Committee to review P.E.I.'s back-to-school plan
Education minister, other top officials called on to answer questions before school year starts
MLAs on P.E.I.'s Standing Committee on Education and Economic Growth want top education officials to answer some questions about the province's back-to-school plan.
On Tuesday, members of the committee agreed to call on Minister of Education Brad Trivers and senior staff from the Department of Education and Lifelong Learning, the Public Schools Branch and La Commission scolaire de langue française, in the hope they can appear within the week.
Liberal MLA Robert Mitchell requested the review, saying it will allow the minister and others to provide clarity around the plans for returning to school.
"In discussions with some parents, there are questions," said Mitchell, referring to "transportation, the busing situation [and] staggered drop-off/pick-up times."
Mitchell also said parents are coming forward with questions around mask use, particularly by young children.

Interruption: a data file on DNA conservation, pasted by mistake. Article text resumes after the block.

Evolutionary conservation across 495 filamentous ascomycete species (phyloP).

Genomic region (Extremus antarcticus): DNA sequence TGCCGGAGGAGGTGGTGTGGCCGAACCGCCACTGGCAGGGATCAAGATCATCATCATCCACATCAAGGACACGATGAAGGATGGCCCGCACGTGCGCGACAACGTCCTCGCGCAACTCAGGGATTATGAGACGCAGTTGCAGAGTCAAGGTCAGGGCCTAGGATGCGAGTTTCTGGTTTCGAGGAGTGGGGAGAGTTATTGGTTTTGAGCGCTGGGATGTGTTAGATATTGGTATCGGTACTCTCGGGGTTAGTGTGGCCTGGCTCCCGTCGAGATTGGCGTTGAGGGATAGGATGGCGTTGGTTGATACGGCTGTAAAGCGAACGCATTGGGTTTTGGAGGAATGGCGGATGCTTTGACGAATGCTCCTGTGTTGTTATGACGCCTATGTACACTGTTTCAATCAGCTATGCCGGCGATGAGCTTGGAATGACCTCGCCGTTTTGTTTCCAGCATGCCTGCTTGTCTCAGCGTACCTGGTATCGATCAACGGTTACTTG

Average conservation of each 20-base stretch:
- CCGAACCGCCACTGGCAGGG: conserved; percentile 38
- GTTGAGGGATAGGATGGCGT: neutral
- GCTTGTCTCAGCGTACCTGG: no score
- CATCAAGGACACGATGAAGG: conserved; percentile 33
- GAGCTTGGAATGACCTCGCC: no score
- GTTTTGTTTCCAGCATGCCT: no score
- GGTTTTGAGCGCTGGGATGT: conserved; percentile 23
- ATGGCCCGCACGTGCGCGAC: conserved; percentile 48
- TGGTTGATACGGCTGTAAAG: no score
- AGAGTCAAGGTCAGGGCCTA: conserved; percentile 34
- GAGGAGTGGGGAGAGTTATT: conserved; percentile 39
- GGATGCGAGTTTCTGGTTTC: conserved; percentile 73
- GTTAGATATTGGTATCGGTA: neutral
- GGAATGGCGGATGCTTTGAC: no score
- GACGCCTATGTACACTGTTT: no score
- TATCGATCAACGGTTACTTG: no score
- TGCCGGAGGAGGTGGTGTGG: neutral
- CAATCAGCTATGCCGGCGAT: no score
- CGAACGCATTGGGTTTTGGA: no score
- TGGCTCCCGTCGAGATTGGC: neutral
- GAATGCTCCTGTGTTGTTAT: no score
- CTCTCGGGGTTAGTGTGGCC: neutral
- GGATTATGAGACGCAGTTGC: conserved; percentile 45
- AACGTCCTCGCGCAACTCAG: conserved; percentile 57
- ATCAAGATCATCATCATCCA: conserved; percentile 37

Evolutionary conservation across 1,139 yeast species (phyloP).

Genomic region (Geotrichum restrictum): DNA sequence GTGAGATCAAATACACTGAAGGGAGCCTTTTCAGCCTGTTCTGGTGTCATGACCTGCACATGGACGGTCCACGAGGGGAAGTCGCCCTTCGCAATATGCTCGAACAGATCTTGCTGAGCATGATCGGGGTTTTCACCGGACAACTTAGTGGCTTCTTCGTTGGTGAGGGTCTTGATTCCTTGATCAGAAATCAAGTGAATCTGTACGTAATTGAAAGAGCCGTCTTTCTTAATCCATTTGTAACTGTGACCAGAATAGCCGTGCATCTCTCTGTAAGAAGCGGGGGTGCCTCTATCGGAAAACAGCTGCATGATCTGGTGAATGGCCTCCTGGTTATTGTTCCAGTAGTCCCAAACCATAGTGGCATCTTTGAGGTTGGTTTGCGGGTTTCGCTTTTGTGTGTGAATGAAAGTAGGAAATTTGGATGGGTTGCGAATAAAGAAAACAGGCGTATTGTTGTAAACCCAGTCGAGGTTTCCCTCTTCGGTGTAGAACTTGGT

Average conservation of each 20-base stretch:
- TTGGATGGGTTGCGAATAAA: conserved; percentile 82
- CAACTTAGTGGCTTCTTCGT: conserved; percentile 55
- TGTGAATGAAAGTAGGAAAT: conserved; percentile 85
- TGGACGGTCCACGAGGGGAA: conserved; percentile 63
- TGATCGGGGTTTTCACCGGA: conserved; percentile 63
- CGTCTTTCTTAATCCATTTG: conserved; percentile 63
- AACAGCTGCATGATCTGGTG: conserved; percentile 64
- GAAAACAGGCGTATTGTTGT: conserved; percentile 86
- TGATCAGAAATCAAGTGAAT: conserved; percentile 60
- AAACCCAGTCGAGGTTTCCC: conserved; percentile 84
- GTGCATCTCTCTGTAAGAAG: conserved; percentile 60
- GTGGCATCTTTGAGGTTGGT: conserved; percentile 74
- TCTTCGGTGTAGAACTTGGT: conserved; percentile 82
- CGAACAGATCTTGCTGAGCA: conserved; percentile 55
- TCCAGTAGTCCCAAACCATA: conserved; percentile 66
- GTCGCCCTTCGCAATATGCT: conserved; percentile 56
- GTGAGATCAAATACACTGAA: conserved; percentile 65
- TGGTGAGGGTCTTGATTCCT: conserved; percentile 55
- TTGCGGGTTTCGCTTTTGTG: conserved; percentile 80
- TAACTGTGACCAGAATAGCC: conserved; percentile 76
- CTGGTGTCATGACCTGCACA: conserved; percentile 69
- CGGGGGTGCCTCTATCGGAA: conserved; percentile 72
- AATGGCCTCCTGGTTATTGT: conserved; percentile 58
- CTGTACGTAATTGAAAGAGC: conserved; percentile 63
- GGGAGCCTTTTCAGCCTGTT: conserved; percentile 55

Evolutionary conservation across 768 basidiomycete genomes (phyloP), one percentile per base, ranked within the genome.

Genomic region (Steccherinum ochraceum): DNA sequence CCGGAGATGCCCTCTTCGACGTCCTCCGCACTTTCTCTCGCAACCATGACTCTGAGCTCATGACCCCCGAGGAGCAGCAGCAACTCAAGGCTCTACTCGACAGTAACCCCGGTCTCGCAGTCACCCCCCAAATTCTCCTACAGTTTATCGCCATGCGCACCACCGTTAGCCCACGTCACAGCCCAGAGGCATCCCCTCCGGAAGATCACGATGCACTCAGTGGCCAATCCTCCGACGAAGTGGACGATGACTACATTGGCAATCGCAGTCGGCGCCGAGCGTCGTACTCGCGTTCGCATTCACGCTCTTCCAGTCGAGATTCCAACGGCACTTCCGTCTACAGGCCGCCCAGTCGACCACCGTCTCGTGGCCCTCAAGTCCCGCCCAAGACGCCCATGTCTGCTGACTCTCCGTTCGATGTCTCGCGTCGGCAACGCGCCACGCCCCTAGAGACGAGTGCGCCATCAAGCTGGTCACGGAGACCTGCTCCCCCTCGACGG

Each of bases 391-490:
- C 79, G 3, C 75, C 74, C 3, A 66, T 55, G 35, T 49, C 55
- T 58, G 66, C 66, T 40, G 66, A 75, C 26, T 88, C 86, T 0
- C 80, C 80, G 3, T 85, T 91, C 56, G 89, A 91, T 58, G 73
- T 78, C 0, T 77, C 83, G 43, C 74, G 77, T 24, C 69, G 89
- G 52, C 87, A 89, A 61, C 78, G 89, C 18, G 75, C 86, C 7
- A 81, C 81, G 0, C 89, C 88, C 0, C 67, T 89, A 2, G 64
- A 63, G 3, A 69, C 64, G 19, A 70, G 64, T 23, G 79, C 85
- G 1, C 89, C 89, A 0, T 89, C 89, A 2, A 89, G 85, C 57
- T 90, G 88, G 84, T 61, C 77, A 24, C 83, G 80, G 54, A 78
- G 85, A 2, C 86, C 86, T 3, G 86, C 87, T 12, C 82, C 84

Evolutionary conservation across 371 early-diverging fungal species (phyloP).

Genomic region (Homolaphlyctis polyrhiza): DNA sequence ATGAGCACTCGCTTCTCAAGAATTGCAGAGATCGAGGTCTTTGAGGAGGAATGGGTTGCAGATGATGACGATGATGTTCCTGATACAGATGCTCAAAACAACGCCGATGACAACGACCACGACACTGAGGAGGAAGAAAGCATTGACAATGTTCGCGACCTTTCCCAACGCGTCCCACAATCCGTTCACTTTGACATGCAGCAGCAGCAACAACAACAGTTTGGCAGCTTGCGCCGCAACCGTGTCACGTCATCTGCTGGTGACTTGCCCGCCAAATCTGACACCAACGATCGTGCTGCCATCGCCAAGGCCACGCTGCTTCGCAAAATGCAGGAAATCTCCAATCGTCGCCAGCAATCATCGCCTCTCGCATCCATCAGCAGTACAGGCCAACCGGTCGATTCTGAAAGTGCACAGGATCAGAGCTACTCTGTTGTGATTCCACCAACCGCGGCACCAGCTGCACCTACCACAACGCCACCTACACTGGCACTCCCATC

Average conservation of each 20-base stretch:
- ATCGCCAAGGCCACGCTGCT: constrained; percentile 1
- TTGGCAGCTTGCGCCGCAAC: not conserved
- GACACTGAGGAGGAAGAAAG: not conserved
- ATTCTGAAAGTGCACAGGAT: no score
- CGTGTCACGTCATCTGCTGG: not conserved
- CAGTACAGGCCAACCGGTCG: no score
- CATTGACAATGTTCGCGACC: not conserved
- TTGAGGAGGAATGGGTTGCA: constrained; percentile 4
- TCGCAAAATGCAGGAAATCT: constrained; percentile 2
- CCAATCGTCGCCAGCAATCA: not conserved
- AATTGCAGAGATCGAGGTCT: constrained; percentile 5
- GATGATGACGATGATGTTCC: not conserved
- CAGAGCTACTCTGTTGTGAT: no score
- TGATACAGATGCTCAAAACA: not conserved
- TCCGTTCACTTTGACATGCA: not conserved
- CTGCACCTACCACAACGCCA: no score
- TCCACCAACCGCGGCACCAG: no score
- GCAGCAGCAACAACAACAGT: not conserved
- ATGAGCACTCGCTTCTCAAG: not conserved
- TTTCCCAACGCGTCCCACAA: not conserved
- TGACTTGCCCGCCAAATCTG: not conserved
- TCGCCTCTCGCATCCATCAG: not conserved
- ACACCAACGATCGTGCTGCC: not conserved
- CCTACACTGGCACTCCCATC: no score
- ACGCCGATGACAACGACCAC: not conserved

Parents feel 'uncertain': Lund
P.E.I.'s Public Schools Branch, which administers English public schools in the province, released its guidelines on August 5 for the return to school. For students in Grades 7-12 and for all staff, it is "strongly recommended" they wear non-medical masks where physical distancing is not possible. The PSB says students in Grades K-6 "may" wear masks in similar situations.
In announcing the new guidelines last week, Trivers said plans for individual schools would be released by the end of this week.
"The reality is we're hearing from so many parents and teachers also who feel uncertain about what's going to happen," said Green MLA Lynne Lund.
"I'm hearing from a lot of parents in particular who are saying, 'If my child has a runny nose, does the whole family end up needing to stay home again?'"
If my child has a runny nose, does the whole family end up needing to stay home again?- MLA Lynne Lund, repeating what she's hearing from parents
She also wants to know what lessons the province learned after schools were shut down back in March, and what conditions of a so-called "second wave" of COVID-19 would trigger another shutdown.
"I have no doubt that there are experts who've been working on these plans but the reality is they haven't been particularly well communicated," said Lund.
The committee is asking Trivers and other officials to appear at a meeting Aug. 18 — or sooner if they're available.
"It's a short timeframe between now and the start of school," said Mitchell. "But I think we have some opportunity to ask some questions and get some really good answers."